Robredo on Covid-19 vaccination

Vice President (under protest) Maria Leonor Robredo asserts that President Digong should be the first to be vaccinated against the coronavirus disease 2019 (Covid-19) to boost the people’s confidence in the vaccination program.

I wonder if she has given any consideration to being vaccinated first as the No. 2 official of the land, should Digong refuse to do so.

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Reminders

As promised, the following items will regularly be featured in this space so long as the authorities concerned do not do the right thing:

The notorious Smartmatic — In June last year, Digong directed the Department of Information and Communications Technology and the Commission on Elections (Comelec) to search for a replacement for poll technology provider Smartmatic.

Apparently, Digong has changed his mind for reasons only he knows.

Smartmatic has just won the bidding conducted by the Comelec to refurbish its vote
counting machines for the 2022 elections over the lowest bidder for what experts say are allegedly very flimsy reasons, with nary a reaction from Malacañang!

The only other bidder, Power Serve Inc. (PSI), was disqualified by the Comelec’s special bids and awards committee (SBAC) for its failure to indicate “zero” or “dash” in the relevant bid documents.

PSI’s bid of P490 million is lower by a whopping P147,443,308.45 than Smartmatic’s bid of P637,443,308.45.

PSI has appealed to the SBAC to reconsider its decision. None has been taken by it as of this writing.

Is the United States coming back to Subic? — About three months ago, this newspaper reported that Maritime Industry Authority Administrator Robert Empedrad, former Philippine Navy chief, said a contract had already been finalized between Australian shipbuilder Austal and US private equity firm Cerberus Capital Management, and would reportedly soon take over the Subic Bay yard from Hanjin Shipping, a South Korean firm that went bankrupt in 2016.

Empedrad also reportedly said the US and Australia were eyeing the yard as a possible ship repair and maintenance facility (read, naval base). He added that US and Australian naval presence at Subic Bay could bolster national security.

That would directly run counter to what President Duterte said in his fifth State of the Nation Address in July.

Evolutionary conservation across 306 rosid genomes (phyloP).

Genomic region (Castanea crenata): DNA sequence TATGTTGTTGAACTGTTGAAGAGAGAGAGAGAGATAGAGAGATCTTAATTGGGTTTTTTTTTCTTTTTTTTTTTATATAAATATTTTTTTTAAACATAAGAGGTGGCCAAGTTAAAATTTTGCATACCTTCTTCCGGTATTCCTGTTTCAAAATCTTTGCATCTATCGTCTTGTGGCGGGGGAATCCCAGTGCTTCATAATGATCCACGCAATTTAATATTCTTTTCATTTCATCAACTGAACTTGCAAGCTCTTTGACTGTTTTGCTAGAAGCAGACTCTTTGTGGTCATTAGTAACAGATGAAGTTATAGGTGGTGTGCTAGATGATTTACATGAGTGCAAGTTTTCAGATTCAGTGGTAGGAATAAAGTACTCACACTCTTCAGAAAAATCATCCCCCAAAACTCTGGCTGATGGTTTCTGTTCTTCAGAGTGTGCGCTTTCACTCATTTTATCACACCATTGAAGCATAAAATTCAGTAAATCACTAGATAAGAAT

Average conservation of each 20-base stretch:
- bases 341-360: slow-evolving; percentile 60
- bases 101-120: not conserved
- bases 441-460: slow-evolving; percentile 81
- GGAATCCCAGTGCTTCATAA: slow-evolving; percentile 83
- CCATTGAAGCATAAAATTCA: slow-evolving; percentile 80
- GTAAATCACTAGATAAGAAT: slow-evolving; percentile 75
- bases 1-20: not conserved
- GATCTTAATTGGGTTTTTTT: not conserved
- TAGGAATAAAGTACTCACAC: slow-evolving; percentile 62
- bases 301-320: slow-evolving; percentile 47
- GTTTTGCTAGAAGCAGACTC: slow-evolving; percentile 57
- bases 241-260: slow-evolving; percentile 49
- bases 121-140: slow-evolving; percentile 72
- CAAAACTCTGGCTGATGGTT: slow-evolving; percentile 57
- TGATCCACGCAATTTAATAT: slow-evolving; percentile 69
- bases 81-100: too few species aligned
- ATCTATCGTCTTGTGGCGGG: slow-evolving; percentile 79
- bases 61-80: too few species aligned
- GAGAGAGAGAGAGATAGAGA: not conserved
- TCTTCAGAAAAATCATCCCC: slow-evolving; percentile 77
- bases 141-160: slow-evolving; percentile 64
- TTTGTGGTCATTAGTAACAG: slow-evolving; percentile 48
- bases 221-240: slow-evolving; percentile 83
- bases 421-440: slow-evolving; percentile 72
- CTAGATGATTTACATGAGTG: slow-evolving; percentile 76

“Kaya ‘yang maglagay lagay ka ng base at this time, this will ensure, if war breaks out because there would be atomic arsenal brought in, this will ensure the extinction of the Filipino race,” he said.

A grim scenario indeed!

So, what will Digong do, or can do, if the contract is already a fait accompli? A reliable source said that Austal and Cerberus are reportedly poised to take over the facility during the first quarter of next year.

An authoritative source suggests that the government could insist on renegotiating the contract to include a provision that “there should be a restriction that prohibits the yard from accepting any naval business, whether for repair, routine or emergency, and new construction defining clearly the protocols. It should also prohibit the accommodation of any nuclear powered vessel, armed ships whether they are government or civilian-controlled.”

The source also said that “we should get a clear picture on who the beneficial owners really are. It is just too bad that our local entrepreneurs do not have the appetite for this business.”

Fugitive Andres Bautista — In November last year, Senate President Sotto urged the National Bureau of Investigation to serve the arrest warrant issued by the Senate on former Comelec chairman Bautista for contempt for ignoring the Senate hearings into his alleged ill-gotten wealth. It was his wife who blew the whistle on him.

Bautista was earlier impeached by the House of Representatives but resigned and left the country before standing trial in the Senate. It was later found that he had fled to the US. Shouldn’t the government seek his extradition from the US to face the charges against him? Isn’t flight a sign of guilt? Maybe his passport should be cancelled to force his return?

Isn’t Bautista’s case one of corruption? So, how come there has been no action on the part of the government to be consistent with its campaign against corruption?

And what about the Senate? After all, it was its arrest warrant that was defied by Bautista. Shouldn’t it at least encourage the government to do something?

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From an internet friend:

These two guys are sat in their hospital beds having a little chat. The first guy asks the second, “What are you in for?”

“Camera down the throat,” the second guy replies.

“Oh, endoscopy?” the first guy asks.

The second guy says, “Yeah. Checking for stomach cancer. How about you?”

“Camera up the butt,” the first guy says.

“Oh, colonoscopy, checking for bowel cancer?” asks the second guy. |

The first guy says, “No, my neighbor was sunbathing and my wife caught me taking a photo.”